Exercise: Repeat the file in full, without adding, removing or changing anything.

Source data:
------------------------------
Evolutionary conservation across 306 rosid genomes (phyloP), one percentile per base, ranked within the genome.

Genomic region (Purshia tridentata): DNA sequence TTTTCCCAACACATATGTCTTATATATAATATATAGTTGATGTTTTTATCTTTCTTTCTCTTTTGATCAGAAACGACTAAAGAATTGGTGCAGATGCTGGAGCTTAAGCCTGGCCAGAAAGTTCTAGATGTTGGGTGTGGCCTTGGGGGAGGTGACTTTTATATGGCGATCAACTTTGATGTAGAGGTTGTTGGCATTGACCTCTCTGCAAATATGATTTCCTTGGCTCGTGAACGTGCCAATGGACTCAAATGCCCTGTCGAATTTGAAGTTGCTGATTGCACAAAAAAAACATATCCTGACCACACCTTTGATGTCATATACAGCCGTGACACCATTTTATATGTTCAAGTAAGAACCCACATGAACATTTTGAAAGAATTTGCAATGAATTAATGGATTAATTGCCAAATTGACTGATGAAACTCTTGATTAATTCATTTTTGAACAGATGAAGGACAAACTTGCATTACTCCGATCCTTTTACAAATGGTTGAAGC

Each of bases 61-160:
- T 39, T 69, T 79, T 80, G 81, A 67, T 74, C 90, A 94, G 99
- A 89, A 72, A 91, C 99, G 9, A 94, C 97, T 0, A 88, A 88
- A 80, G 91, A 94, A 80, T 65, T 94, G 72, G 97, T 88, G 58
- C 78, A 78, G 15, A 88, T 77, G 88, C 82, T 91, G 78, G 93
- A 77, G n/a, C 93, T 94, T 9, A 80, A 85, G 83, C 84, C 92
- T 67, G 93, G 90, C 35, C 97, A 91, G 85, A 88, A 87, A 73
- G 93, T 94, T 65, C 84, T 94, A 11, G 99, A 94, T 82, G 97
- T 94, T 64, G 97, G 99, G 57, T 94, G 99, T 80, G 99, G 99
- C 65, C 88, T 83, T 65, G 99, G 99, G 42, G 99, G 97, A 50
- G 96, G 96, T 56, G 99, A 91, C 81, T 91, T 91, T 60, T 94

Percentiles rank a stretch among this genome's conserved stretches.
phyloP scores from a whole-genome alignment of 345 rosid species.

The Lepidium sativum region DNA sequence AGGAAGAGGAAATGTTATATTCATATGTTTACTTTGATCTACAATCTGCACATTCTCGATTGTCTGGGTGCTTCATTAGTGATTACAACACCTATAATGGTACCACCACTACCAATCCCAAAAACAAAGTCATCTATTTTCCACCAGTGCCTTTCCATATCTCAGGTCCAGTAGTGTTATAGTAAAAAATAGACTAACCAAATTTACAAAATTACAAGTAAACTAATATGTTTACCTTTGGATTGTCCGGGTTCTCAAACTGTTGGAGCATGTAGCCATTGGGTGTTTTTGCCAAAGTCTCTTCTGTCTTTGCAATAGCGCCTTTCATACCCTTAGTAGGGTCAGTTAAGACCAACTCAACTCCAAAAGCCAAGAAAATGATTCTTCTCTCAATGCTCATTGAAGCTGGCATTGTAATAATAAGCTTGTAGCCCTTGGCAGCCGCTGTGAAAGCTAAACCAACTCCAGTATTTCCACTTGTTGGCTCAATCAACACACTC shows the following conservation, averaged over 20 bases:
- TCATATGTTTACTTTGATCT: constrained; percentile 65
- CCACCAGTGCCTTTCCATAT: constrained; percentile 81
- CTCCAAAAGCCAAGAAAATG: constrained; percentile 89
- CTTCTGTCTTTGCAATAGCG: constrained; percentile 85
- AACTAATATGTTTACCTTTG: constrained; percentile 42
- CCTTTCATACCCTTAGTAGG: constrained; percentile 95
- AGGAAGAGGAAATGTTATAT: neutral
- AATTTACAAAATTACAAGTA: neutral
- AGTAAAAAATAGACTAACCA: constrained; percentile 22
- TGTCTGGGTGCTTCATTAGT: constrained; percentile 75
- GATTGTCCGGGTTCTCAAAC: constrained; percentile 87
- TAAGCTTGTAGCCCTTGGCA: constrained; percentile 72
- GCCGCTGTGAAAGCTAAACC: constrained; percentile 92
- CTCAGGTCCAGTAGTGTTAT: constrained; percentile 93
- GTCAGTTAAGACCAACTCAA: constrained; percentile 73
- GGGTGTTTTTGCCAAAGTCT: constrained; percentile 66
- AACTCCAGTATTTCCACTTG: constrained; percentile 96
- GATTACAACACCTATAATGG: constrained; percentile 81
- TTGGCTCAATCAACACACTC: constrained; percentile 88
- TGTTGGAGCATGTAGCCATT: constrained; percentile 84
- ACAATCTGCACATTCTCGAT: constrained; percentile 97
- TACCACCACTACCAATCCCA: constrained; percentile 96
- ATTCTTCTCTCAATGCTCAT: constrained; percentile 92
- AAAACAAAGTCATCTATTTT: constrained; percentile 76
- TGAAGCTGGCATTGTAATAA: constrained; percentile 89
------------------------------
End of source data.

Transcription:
Evolutionary conservation across 306 rosid genomes (phyloP), one percentile per base, ranked within the genome.

Genomic region (Purshia tridentata): DNA sequence TTTTCCCAACACATATGTCTTATATATAATATATAGTTGATGTTTTTATCTTTCTTTCTCTTTTGATCAGAAACGACTAAAGAATTGGTGCAGATGCTGGAGCTTAAGCCTGGCCAGAAAGTTCTAGATGTTGGGTGTGGCCTTGGGGGAGGTGACTTTTATATGGCGATCAACTTTGATGTAGAGGTTGTTGGCATTGACCTCTCTGCAAATATGATTTCCTTGGCTCGTGAACGTGCCAATGGACTCAAATGCCCTGTCGAATTTGAAGTTGCTGATTGCACAAAAAAAACATATCCTGACCACACCTTTGATGTCATATACAGCCGTGACACCATTTTATATGTTCAAGTAAGAACCCACATGAACATTTTGAAAGAATTTGCAATGAATTAATGGATTAATTGCCAAATTGACTGATGAAACTCTTGATTAATTCATTTTTGAACAGATGAAGGACAAACTTGCATTACTCCGATCCTTTTACAAATGGTTGAAGC

Each of bases 61-160:
- T 39, T 69, T 79, T 80, G 81, A 67, T 74, C 90, A 94, G 99
- A 89, A 72, A 91, C 99, G 9, A 94, C 97, T 0, A 88, A 88
- A 80, G 91, A 94, A 80, T 65, T 94, G 72, G 97, T 88, G 58
- C 78, A 78, G 15, A 88, T 77, G 88, C 82, T 91, G 78, G 93
- A 77, G n/a, C 93, T 94, T 9, A 80, A 85, G 83, C 84, C 92
- T 67, G 93, G 90, C 35, C 97, A 91, G 85, A 88, A 87, A 73
- G 93, T 94, T 65, C 84, T 94, A 11, G 99, A 94, T 82, G 97
- T 94, T 64, G 97, G 99, G 57, T 94, G 99, T 80, G 99, G 99
- C 65, C 88, T 83, T 65, G 99, G 99, G 42, G 99, G 97, A 50
- G 96, G 96, T 56, G 99, A 91, C 81, T 91, T 91, T 60, T 94

Percentiles rank a stretch among this genome's conserved stretches.
phyloP scores from a whole-genome alignment of 345 rosid species.

The Lepidium sativum region DNA sequence AGGAAGAGGAAATGTTATATTCATATGTTTACTTTGATCTACAATCTGCACATTCTCGATTGTCTGGGTGCTTCATTAGTGATTACAACACCTATAATGGTACCACCACTACCAATCCCAAAAACAAAGTCATCTATTTTCCACCAGTGCCTTTCCATATCTCAGGTCCAGTAGTGTTATAGTAAAAAATAGACTAACCAAATTTACAAAATTACAAGTAAACTAATATGTTTACCTTTGGATTGTCCGGGTTCTCAAACTGTTGGAGCATGTAGCCATTGGGTGTTTTTGCCAAAGTCTCTTCTGTCTTTGCAATAGCGCCTTTCATACCCTTAGTAGGGTCAGTTAAGACCAACTCAACTCCAAAAGCCAAGAAAATGATTCTTCTCTCAATGCTCATTGAAGCTGGCATTGTAATAATAAGCTTGTAGCCCTTGGCAGCCGCTGTGAAAGCTAAACCAACTCCAGTATTTCCACTTGTTGGCTCAATCAACACACTC shows the following conservation, averaged over 20 bases:
- TCATATGTTTACTTTGATCT: constrained; percentile 65
- CCACCAGTGCCTTTCCATAT: constrained; percentile 81
- CTCCAAAAGCCAAGAAAATG: constrained; percentile 89
- CTTCTGTCTTTGCAATAGCG: constrained; percentile 85
- AACTAATATGTTTACCTTTG: constrained; percentile 42
- CCTTTCATACCCTTAGTAGG: constrained; percentile 95
- AGGAAGAGGAAATGTTATAT: neutral
- AATTTACAAAATTACAAGTA: neutral
- AGTAAAAAATAGACTAACCA: constrained; percentile 22
- TGTCTGGGTGCTTCATTAGT: constrained; percentile 75
- GATTGTCCGGGTTCTCAAAC: constrained; percentile 87
- TAAGCTTGTAGCCCTTGGCA: constrained; percentile 72
- GCCGCTGTGAAAGCTAAACC: constrained; percentile 92
- CTCAGGTCCAGTAGTGTTAT: constrained; percentile 93
- GTCAGTTAAGACCAACTCAA: constrained; percentile 73
- GGGTGTTTTTGCCAAAGTCT: constrained; percentile 66
- AACTCCAGTATTTCCACTTG: constrained; percentile 96
- GATTACAACACCTATAATGG: constrained; percentile 81
- TTGGCTCAATCAACACACTC: constrained; percentile 88
- TGTTGGAGCATGTAGCCATT: constrained; percentile 84
- ACAATCTGCACATTCTCGAT: constrained; percentile 97
- TACCACCACTACCAATCCCA: constrained; percentile 96
- ATTCTTCTCTCAATGCTCAT: constrained; percentile 92
- AAAACAAAGTCATCTATTTT: constrained; percentile 76
- TGAAGCTGGCATTGTAATAA: constrained; percentile 89